Bárbara Mori, the famous Mexico-Uruguayan actress from the film Insignificant Things was treated for breast cancer when she was 29 years old. She underwent an operation to have the cancer removed and did not need chemotherapy. She shared her breast cancer journey in the 2010 documentary 1 a Minute, with celebrity cancer survivors Olivia Newton John and Kelly McGillis, among others.
Puerto Rican actress Un Nuevo Dia morning show host, Adamari Lopez, at the age of 33 was diagnosed with breast cancer in 2005. She underwent surgery and chemotherapy to fight the cancer and is in remission and enduring maintenance treatment today. In the past she was a spokesperson for the Susan G. Komen for the Cure Foundation.
Watch Education and Outreach Program Director, Cheryl Doucette, and breast cancer survivor and DBCC volunteer, Michele Hogsett do an AMAZING job on their DelmarvaLife segment which aired on WBOC last Monday. They start speaking at 1:28 and share personal stories and information on the DE-Feet Breast Cancer 5K Run/Walk on May 18 at Tanger Outlets in Rehoboth, DE.
Learn more about DE-Feet here. See you Sunday! Continue reading
Congrats to Caitlin Blitz for winning our social media contest for the “Celebrate the Women in Our Lives Campaign”! Caitlin garnered over 315 likes on her beautiful photo and story about her mother, Tara, who battled Stage Four breast cancer.
Participants were asked to submit a photo of themselves and special woman (wife, mother, sister, aunt, friend, mentor, etc) along with a short testimonial describing why she was important to them. Submissions that got the most Facebook likes by Mother’s Day would win a gift card to 1-800-Flowers.com.
Check out the full album of all the submitted photos below and on our Facebook page. Continue reading
The racial divide amongst breast cancer mortality rates are seeing a troubling increase. An analysis of breast cancer mortality trends in 41 of the largest cities in the United States shows that the chance of surviving breast cancer correlates strongly with the color of a woman’s skin. Black women with breast cancer — whether they hail from Phoenix or Denver, Boston or Wichita, Kan. — are on average about 40 percent more likely to die of the disease than white women with breast cancer.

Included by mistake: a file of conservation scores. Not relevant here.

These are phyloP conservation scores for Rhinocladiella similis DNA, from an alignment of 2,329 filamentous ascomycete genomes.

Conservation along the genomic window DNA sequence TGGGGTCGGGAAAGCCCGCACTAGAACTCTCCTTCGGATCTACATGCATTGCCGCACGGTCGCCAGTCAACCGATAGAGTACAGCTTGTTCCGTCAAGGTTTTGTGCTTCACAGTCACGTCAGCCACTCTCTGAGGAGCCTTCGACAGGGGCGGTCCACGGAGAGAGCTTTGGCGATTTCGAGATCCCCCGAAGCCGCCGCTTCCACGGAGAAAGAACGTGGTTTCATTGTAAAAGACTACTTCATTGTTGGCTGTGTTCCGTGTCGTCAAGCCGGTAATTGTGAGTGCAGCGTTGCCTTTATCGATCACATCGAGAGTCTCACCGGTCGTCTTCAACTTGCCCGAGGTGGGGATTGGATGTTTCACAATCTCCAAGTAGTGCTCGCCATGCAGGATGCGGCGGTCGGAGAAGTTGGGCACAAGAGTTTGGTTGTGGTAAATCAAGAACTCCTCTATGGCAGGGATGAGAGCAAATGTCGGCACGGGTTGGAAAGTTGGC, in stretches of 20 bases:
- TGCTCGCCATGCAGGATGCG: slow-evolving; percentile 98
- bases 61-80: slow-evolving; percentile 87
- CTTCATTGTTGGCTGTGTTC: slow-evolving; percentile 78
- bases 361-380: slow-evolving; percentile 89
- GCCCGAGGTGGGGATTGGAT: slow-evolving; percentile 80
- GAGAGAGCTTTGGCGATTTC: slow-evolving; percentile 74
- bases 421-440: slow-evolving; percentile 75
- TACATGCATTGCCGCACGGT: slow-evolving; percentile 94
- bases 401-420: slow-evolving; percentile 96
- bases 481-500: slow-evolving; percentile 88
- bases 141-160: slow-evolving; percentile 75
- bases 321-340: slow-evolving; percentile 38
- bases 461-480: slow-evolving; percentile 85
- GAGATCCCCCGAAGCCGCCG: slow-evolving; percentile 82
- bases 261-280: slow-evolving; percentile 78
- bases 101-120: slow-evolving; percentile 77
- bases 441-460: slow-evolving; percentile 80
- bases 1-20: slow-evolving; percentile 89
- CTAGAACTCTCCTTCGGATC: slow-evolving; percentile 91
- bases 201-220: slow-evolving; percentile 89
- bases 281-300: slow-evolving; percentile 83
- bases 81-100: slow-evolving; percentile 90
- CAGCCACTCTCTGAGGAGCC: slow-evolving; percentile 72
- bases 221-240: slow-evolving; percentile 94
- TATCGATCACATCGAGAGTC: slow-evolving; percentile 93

Join DBCC for the 2nd Annual Guest Bartender Fundraiser at BBC Tavern & Grill on Wednesday, March 5th from 6-9 PM. Guest bartenders, delicious drinks, great crowd, and all proceeds benefit DBCC programs and services right here in Delaware. Support your favorite guest bartenders: Jayla Boire, Tynetta Brown, Devin Cahill, Katie Cahill, R.T. Christopher, Diana Dickson-Witmer, MD, John du Pont, Bill Holloway, Sheri Jenkins, Chris Kemple, Dale Maahs, Karen Miller, Jacqueline Napoletano, MD, Robert Poppiti, Kathy Seeman, Beth Selsor, Mark VanderHaar and Dennis Witmer, MD!
If you cannot come and would like to make a donation, please contact Cathy Holloway at firstname.lastname@example.org.
Do you know the song, “Lovin’ you is easy cause you’re beautiful”? It was a 1975 hit single by Minnie Riperton, talented African American singer and mother of the now-famous actress Maya Rudolph. Minnie’s career and life were cut short in 1979 at the age of thirty-one. Unfortunately, advanced staged breast cancer is to blame for taking Riperton’s life.